Barros, P. M. (Petrobras) | Fonseca, J. S. (Petrobras) | Silva, L. M. (Petrobras) | Maul, A. (Petrobras) | Yamamoto, T. (Petrobras) | Meneguim, T. (Petrobras) | Queiroz, L. E. (Petrobras) | Toribio, T. (Petrobras) | Martini, A. F. (Petrobras) | Gobatto, F. (Petrobras) | González, M. (Paradigm)
Geomechanical models need to incorporate a more reliable geological model concerning the overburden as well as the underburden sections. These aspects are more important when considering the flow simulation model and the injection and/or production of the field due to the surrounding rocks behavior and their responses against those ratios (injection/producing).
Therefore, a 3D model is needed and the oil industry faces a great challenge: how to build this reliable model without seismic information? Or, how to use seismic properties with all their ambiguity to derive this 3D model?
Special attention is necessary when observing the salt-section above the pre-salt reservoir in Santos Basin, Brazil, since the amplitude response is heavily influenced by the velocity model used for the migration process.
The majority of these velocity models are considered non-geological as the main reasoning for them is only to produce a good image. To build a good seismic image, reproducing the geology is not needed: the only condition imposed on the model is that the migration operators applied using that model will focus the image. In other words, we could see a completely alien model regarding geology that focuses the image, and that model would be considered correct.
In this paper, we will illustrate a way to build plausive velocity models fitting both the geology and the mathematics of the migration for a good seismic image. This allows for the use of the amplitude response for many purposes, including (but not limited to) deriving geomechanical properties, predicting the lithologies inside the evaporitic section and recursively building a new, more realistic velocity model.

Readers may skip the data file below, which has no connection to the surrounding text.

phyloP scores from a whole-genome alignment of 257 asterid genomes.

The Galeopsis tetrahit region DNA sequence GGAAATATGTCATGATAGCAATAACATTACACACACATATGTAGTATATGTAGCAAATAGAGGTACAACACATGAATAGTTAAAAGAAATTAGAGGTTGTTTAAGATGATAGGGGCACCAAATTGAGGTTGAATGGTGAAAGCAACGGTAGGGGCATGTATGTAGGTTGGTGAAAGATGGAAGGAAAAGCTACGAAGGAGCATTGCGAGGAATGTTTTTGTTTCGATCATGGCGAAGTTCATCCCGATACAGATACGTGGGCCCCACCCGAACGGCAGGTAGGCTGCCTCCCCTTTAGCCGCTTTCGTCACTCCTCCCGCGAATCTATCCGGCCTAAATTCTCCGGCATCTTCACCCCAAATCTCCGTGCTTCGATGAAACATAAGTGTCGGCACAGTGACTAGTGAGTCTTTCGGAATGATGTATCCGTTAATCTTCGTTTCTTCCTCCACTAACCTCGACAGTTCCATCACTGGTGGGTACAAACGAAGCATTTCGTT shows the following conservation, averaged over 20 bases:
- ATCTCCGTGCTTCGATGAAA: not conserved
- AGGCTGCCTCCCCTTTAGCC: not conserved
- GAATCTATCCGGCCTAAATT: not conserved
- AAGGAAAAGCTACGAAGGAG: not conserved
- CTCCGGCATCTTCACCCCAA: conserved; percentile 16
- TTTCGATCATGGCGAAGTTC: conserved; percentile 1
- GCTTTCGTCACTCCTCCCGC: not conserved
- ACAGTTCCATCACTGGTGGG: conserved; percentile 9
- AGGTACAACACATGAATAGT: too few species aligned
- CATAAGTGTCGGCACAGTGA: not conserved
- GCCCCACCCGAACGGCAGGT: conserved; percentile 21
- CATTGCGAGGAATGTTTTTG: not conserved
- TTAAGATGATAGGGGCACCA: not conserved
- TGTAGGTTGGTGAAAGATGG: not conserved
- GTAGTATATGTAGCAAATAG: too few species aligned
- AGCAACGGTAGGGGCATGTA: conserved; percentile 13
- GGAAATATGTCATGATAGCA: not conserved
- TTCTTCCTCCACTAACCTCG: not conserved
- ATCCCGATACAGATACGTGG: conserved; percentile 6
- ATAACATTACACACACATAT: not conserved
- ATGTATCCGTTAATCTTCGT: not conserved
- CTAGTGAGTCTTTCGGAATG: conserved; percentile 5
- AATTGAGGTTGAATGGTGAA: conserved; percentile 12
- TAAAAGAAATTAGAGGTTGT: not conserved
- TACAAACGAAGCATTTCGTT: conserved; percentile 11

Workover vessel operations in offshore oil fields are crucial to recovering productivity and helping ensure safety. Because of economic constraints, the number of workover vessels is often limited, and logistics optimization has significant relevance. This paper provides a methodology for increasing efficiency with regards to the operational management of these vessels.
The method to address logistics optimization for a fleet of vessels should consider fleet and operational constraints to help determine the most economic routes to perform tasks in different geographic locations. This paper presents a solution to a workover operation routing problem performed by a heterogeneous fleet of vessels with different load capacities and limited abilities to perform different operations. Decisions were necessary to determine which boat should perform each task scheduled for a location at a specific time. The model was developed using operational historical data integrated into an optimization workflow, based on genetic algorithms, to determine which itinerary and tasks each vessel should execute.
This work evaluated two fleet scenarios characterized by vessel capacity and potential ability to perform specific tasks. The results reveal the possibility of a significant reduction in the total time necessary for the fleet to perform the same group of tasks. For both configurations evaluated, the total time reduction was 20 and 40%, respectively. This reduction in total time could result in an increase in tasks performed within a given time period, improved operational economics attributed to reducing downtime, and less production loss caused by the absence of these services. Another benefit provided by this methodology is the capability to generate a new optimized schedule, as necessary.